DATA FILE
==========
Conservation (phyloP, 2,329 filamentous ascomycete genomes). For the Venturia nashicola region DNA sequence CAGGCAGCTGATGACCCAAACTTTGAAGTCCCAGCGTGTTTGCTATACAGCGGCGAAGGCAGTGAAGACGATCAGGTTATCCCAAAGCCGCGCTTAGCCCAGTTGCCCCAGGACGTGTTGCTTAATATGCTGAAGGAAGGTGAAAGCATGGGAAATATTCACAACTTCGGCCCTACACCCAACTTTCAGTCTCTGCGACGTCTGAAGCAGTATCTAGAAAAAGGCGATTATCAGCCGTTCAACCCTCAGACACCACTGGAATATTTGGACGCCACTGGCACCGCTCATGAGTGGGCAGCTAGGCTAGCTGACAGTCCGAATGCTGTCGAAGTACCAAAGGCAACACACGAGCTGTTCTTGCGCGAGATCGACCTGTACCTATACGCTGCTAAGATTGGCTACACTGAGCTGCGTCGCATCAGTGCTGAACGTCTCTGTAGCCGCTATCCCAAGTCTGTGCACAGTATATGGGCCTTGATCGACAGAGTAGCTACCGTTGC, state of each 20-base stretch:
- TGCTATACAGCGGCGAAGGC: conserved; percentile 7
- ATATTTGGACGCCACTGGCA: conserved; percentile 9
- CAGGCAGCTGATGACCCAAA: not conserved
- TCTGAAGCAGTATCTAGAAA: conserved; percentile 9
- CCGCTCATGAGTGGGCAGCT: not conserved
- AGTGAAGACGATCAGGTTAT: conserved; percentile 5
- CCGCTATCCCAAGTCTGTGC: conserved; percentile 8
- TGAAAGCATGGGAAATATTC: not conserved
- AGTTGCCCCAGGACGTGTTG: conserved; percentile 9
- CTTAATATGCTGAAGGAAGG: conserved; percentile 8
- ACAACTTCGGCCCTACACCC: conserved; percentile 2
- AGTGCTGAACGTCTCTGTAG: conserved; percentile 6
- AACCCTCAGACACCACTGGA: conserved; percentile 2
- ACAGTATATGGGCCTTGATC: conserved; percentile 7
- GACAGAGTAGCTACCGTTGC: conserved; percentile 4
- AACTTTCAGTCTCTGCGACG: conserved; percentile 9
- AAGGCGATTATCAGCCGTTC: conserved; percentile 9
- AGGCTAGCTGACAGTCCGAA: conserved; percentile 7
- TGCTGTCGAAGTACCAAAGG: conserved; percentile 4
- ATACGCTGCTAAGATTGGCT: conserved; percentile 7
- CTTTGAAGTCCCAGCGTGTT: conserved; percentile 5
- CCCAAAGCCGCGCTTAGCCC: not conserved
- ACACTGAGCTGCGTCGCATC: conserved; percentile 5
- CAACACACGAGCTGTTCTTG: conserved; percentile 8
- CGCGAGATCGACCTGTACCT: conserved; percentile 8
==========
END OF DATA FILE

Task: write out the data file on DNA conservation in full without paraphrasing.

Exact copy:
Conservation (phyloP, 2,329 filamentous ascomycete genomes). For the Venturia nashicola region DNA sequence CAGGCAGCTGATGACCCAAACTTTGAAGTCCCAGCGTGTTTGCTATACAGCGGCGAAGGCAGTGAAGACGATCAGGTTATCCCAAAGCCGCGCTTAGCCCAGTTGCCCCAGGACGTGTTGCTTAATATGCTGAAGGAAGGTGAAAGCATGGGAAATATTCACAACTTCGGCCCTACACCCAACTTTCAGTCTCTGCGACGTCTGAAGCAGTATCTAGAAAAAGGCGATTATCAGCCGTTCAACCCTCAGACACCACTGGAATATTTGGACGCCACTGGCACCGCTCATGAGTGGGCAGCTAGGCTAGCTGACAGTCCGAATGCTGTCGAAGTACCAAAGGCAACACACGAGCTGTTCTTGCGCGAGATCGACCTGTACCTATACGCTGCTAAGATTGGCTACACTGAGCTGCGTCGCATCAGTGCTGAACGTCTCTGTAGCCGCTATCCCAAGTCTGTGCACAGTATATGGGCCTTGATCGACAGAGTAGCTACCGTTGC, state of each 20-base stretch:
- TGCTATACAGCGGCGAAGGC: conserved; percentile 7
- ATATTTGGACGCCACTGGCA: conserved; percentile 9
- CAGGCAGCTGATGACCCAAA: not conserved
- TCTGAAGCAGTATCTAGAAA: conserved; percentile 9
- CCGCTCATGAGTGGGCAGCT: not conserved
- AGTGAAGACGATCAGGTTAT: conserved; percentile 5
- CCGCTATCCCAAGTCTGTGC: conserved; percentile 8
- TGAAAGCATGGGAAATATTC: not conserved
- AGTTGCCCCAGGACGTGTTG: conserved; percentile 9
- CTTAATATGCTGAAGGAAGG: conserved; percentile 8
- ACAACTTCGGCCCTACACCC: conserved; percentile 2
- AGTGCTGAACGTCTCTGTAG: conserved; percentile 6
- AACCCTCAGACACCACTGGA: conserved; percentile 2
- ACAGTATATGGGCCTTGATC: conserved; percentile 7
- GACAGAGTAGCTACCGTTGC: conserved; percentile 4
- AACTTTCAGTCTCTGCGACG: conserved; percentile 9
- AAGGCGATTATCAGCCGTTC: conserved; percentile 9
- AGGCTAGCTGACAGTCCGAA: conserved; percentile 7
- TGCTGTCGAAGTACCAAAGG: conserved; percentile 4
- ATACGCTGCTAAGATTGGCT: conserved; percentile 7
- CTTTGAAGTCCCAGCGTGTT: conserved; percentile 5
- CCCAAAGCCGCGCTTAGCCC: not conserved
- ACACTGAGCTGCGTCGCATC: conserved; percentile 5
- CAACACACGAGCTGTTCTTG: conserved; percentile 8
- CGCGAGATCGACCTGTACCT: conserved; percentile 8